Darryl Praill: All right, so let’s talk about that. I’m a sales development rep, and I think I’ve got the right stuff, and I think I’m going to be success, but I don’t think my management team is on the same page with me. Perhaps, they have not given me the right infrastructure, or the right tools, or the right data, or we’re locking personas. So, how do I approach my management team and say, “How can we work together to help me help you so we all succeed?”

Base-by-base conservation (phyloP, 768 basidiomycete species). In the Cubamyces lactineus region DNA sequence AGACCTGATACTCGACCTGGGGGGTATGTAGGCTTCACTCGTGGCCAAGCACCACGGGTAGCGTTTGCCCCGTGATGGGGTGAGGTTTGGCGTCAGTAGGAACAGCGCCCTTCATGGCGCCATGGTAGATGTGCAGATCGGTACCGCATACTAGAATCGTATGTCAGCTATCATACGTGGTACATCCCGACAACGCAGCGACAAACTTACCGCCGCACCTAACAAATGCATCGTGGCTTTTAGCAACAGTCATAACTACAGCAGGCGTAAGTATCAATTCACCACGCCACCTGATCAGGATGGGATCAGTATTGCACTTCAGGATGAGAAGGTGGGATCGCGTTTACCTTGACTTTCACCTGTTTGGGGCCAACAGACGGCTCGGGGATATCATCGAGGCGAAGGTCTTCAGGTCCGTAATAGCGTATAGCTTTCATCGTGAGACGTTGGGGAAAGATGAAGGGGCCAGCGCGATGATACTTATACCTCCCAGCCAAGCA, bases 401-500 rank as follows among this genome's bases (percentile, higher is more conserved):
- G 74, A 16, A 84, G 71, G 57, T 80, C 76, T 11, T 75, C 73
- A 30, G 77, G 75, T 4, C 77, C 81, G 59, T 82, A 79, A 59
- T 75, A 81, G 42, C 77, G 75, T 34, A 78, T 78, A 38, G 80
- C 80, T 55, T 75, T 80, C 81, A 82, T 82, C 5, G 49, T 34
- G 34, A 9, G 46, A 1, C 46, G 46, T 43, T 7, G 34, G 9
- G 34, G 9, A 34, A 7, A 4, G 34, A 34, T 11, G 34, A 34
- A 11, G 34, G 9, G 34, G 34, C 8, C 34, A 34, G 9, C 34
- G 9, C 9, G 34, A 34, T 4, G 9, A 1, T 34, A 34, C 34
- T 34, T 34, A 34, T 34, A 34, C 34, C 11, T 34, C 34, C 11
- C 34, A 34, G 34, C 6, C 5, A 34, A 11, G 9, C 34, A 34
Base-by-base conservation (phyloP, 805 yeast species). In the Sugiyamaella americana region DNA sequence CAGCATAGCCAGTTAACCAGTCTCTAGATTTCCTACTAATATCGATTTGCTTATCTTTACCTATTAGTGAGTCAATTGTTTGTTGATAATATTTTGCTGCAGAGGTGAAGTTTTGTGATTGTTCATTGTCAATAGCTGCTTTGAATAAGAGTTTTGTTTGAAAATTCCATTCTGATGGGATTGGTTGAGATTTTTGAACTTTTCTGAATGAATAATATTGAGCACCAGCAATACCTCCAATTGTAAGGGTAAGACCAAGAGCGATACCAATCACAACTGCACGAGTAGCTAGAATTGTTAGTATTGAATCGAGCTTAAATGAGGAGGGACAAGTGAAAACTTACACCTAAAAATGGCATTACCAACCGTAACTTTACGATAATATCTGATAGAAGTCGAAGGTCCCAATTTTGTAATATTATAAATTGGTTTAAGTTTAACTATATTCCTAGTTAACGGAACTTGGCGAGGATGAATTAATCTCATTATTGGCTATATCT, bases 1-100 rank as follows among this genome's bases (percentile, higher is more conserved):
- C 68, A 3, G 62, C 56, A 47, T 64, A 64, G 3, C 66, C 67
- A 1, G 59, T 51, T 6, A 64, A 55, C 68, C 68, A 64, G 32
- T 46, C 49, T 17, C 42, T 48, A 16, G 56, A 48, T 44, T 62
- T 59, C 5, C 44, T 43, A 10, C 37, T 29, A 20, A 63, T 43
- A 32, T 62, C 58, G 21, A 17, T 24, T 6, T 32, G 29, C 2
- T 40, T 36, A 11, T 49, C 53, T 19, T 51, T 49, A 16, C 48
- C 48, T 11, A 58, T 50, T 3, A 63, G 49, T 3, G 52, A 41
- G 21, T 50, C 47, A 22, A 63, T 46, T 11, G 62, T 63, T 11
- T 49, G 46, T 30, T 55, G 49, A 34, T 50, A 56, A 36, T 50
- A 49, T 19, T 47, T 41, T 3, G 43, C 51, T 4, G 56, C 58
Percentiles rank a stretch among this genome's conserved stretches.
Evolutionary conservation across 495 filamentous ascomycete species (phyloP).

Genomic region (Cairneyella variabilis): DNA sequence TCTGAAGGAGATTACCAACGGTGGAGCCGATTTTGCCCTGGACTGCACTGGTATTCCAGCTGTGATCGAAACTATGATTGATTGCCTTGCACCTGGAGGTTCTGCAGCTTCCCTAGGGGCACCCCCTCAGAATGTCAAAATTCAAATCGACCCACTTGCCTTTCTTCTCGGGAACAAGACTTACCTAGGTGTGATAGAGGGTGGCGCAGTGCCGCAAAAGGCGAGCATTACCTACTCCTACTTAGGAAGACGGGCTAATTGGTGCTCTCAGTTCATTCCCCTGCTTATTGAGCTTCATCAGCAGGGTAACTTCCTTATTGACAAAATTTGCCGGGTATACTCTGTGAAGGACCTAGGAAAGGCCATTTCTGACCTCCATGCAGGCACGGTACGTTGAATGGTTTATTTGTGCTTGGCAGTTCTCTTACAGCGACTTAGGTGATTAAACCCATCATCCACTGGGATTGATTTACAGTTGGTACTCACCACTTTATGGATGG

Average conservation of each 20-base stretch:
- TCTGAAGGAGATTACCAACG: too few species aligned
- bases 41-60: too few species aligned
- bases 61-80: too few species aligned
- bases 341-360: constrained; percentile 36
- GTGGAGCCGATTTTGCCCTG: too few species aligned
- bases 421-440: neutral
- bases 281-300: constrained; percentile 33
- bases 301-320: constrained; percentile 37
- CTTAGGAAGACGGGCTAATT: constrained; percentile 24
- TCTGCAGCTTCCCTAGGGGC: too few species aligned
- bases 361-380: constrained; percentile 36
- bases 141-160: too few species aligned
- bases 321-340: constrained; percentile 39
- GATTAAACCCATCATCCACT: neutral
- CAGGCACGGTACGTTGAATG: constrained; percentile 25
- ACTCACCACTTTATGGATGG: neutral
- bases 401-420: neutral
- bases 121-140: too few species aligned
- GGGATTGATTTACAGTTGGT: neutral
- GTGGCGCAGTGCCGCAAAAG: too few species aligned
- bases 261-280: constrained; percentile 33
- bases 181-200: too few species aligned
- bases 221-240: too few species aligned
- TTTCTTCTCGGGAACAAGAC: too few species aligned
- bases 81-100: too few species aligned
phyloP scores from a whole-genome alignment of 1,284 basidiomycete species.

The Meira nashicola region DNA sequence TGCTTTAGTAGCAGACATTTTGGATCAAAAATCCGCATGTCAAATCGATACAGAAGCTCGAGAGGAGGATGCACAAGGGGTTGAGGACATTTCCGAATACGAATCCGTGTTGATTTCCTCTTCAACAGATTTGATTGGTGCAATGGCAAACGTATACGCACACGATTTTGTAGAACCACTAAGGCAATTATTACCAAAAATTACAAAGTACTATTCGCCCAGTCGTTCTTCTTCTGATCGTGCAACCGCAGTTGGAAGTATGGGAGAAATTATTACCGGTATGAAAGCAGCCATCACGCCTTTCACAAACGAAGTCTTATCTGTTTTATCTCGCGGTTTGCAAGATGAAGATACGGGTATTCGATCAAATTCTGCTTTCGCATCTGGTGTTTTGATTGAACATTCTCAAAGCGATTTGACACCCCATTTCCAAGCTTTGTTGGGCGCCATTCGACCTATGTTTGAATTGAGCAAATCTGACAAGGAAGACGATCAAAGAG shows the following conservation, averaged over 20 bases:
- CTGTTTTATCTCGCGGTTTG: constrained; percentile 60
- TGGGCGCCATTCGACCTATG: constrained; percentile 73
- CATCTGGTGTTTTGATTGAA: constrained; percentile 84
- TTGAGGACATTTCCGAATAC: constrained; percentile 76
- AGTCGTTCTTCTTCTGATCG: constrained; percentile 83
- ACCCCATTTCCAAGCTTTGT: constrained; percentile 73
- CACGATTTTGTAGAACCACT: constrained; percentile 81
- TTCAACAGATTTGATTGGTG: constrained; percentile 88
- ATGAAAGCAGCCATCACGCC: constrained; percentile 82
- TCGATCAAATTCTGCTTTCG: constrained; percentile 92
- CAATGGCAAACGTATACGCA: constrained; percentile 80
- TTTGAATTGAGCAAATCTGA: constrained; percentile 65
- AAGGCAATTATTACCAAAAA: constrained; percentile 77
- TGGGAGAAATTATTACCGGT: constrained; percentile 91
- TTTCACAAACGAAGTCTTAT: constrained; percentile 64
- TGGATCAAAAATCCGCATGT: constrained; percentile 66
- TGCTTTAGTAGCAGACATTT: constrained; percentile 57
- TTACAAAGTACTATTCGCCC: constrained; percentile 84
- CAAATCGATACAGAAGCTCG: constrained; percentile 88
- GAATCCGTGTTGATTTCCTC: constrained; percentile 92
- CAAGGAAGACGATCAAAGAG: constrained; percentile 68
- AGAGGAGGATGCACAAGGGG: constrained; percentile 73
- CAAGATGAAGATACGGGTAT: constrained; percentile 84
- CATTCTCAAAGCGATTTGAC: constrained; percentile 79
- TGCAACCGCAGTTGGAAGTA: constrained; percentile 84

Trish Bertuzzi: That’s a phenomenal question, Darryl, actually. You can’t just go, “I want, I want, I need, I need, I need. Why aren’t you on the phone? Why aren’t you booking more appointments? Why aren’t you doing this? Well, I don’t have this, and I don’t have that, and I need this, and I need that.” No. If you really want your management team to back you up, build a business case. Track little things, like track how many buyers you tried to call where you had to go through the company switchboard and you didn’t have a direct dial number. Track how many times emails bounced and your communication wasn’t effective with them. Track whatever it is. Build a little business case. I’m not talking PowerPoint, and spreadsheets, and Gantt charts. Just build a business case and say, “You know what? I feel like I could be 20% more productive if I had direct dial numbers, and I’ve done a little bit of research, and I think this particular company can provide us with those direct dial numbers. I understand it’s an investment, but let’s work out our ROI.”